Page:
Kim Richardson, of Albany, tastes one of the samples during Albany County’s Best Drinking Water contest on Wednesday, July 10. Guilderland won and will be advancing to the regional competition.
Photo by John Purcell.
continued “It has got to be cold,” Close said. “They all have to be the same temperature for it to be a fair test.”
Competition participants are instructed to deliver their water sample in some way to keep it cold, such as in a cooler with ice. Some participants also chose a glass jug to hold the water while others used plastic.
“Some of them had an aftertaste and some didn’t,” said Robert Cherry of Albany. His first-place choice was Bethlehem, with Latham garnering second.
“(Bethlehem) and (Latham) were the best in terms of how cool and how good they taste,” Cherry said.
The competition was a blind taste test, meaning samples were identified by a letter to prevent any bias. Each first-place pick was awarded two points and a second-place choice earned a sample one point.
Mary Rozak, spokeswoman for County Executive Dan McCoy, broke down the points awarded to the first and second place. Guilderland had 15 first-place votes and five second-place votes. Latham had fewer first-place votes at 10, but nabbed 11 second-place votes.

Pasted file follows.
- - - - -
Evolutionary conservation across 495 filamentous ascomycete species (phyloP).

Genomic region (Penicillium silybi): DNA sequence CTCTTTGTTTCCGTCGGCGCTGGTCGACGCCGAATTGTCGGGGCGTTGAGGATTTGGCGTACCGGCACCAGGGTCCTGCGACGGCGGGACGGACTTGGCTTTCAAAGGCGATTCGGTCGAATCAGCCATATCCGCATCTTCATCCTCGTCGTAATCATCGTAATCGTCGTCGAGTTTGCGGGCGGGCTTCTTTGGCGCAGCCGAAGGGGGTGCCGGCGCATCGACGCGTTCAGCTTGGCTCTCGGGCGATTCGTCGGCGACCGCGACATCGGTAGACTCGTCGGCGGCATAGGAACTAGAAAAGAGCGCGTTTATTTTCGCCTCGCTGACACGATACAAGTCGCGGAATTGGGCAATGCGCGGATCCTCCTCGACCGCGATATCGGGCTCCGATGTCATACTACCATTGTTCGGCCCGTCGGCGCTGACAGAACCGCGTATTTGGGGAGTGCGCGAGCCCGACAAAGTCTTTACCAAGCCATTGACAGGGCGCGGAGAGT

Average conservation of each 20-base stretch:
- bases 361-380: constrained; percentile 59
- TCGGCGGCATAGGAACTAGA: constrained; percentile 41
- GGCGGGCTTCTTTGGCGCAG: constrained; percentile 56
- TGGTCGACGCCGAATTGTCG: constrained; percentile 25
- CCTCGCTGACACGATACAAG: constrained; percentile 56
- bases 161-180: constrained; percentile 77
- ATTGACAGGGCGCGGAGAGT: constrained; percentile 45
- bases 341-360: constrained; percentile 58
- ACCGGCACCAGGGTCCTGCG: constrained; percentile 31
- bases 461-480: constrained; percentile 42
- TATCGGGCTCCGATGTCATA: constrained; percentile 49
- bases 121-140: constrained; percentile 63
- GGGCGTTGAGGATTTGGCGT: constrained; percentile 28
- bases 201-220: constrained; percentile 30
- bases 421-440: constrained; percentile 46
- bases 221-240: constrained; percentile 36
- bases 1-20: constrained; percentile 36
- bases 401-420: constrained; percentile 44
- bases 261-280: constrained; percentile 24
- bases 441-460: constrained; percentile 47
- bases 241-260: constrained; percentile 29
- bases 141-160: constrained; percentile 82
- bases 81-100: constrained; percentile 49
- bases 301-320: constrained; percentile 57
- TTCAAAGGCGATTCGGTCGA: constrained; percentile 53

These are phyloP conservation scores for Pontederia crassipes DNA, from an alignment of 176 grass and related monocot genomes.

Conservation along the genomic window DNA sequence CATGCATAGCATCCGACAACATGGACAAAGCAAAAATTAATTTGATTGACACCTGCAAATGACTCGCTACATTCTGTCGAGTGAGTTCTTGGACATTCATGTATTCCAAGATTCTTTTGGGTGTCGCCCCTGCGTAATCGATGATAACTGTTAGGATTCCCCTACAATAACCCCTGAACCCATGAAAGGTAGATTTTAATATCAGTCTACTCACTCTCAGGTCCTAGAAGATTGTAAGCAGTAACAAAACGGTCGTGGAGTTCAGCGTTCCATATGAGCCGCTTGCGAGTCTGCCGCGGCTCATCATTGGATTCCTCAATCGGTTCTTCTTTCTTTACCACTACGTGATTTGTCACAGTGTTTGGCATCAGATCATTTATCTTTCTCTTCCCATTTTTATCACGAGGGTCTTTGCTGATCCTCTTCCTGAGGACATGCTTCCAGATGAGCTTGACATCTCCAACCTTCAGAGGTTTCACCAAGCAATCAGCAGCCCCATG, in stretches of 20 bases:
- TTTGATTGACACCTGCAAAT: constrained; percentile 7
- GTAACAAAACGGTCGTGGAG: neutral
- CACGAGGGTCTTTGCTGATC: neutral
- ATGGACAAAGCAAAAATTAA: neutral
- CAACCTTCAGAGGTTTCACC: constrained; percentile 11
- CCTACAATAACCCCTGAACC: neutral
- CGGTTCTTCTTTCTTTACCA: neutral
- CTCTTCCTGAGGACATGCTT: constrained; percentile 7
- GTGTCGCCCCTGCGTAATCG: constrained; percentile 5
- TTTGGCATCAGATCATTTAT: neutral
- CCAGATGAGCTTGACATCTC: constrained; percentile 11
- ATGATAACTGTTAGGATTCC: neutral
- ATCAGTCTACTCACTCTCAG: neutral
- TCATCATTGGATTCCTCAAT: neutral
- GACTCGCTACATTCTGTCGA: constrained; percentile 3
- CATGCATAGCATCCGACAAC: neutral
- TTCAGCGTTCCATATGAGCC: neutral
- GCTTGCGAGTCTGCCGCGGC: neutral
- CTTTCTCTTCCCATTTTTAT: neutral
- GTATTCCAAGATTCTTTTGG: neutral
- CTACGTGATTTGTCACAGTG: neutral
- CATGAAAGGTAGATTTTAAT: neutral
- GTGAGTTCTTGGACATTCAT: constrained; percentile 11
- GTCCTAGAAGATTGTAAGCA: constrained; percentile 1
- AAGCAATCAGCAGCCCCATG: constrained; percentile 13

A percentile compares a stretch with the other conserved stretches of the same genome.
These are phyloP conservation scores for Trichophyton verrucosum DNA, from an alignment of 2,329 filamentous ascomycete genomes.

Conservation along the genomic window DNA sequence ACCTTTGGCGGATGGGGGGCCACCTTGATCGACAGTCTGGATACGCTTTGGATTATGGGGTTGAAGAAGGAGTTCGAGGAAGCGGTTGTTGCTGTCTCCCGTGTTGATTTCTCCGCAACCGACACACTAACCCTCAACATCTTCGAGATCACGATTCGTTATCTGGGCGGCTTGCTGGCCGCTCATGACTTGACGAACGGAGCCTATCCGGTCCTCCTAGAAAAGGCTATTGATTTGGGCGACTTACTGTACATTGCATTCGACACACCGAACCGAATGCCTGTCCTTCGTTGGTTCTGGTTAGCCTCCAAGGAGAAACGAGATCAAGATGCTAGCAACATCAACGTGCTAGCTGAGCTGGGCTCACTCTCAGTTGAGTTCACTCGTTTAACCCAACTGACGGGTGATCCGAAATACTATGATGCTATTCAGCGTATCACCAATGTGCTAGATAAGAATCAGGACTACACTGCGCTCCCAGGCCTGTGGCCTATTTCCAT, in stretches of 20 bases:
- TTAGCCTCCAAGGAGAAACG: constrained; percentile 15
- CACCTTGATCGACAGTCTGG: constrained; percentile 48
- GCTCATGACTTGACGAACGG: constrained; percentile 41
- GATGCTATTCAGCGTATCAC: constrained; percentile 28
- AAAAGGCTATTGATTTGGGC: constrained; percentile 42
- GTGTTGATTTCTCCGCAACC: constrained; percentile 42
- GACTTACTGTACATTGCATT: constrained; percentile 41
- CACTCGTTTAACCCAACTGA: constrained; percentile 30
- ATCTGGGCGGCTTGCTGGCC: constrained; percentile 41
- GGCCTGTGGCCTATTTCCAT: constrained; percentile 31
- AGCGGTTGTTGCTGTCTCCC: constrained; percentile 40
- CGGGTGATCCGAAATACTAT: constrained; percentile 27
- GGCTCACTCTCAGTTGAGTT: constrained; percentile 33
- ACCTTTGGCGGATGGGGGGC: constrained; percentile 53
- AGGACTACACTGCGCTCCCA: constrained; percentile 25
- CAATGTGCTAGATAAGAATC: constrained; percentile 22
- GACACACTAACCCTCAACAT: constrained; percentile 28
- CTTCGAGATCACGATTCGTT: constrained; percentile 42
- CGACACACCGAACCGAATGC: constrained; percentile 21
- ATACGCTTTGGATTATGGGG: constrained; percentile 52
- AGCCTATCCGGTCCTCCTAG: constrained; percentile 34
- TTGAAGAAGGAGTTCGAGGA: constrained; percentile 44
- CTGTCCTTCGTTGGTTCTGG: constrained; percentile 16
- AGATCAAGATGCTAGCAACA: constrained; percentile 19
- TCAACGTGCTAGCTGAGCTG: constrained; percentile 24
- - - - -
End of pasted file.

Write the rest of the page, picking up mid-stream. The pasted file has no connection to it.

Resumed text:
Kristin McGrath, of Cohoes, chose Guilderland as her top choice and Green Island as her second. She said she likes her tap water in Cohoes and assumed it was one of her top choices.
“They tasted the cleanest,” McGrath said. “There was no aftertaste.”
Stephanie Collins, of Albany, said she could taste a difference between the samples, but her two choices, Green Island and Guilderland, in that order, tasted “pure.”
“Better than bottled water, too,” Collins added.
McIntyre said Guilderland has blended water because its main sources are two town wells and water purchased from the City of Watervliet’s reservoir, which is actually located in Guilderland but owned by the city. During peak periods, the town also purchases water from Albany.
“We strive to produce the best tasting water we can and most plant operators do that,” McIntyre said. “It is just some have a better water source than others and it depends on their distribution system and how old it is.”
He said Guilderland has just as much of a chance at taking the title of best tasting drinking water in the state as any other municipality. He will wait and “see where the chips fall,” but is optimistic the town could win.
“I’d like to say it is something we are best at or top of line, but it varies from the types of plants to filtration,” he said.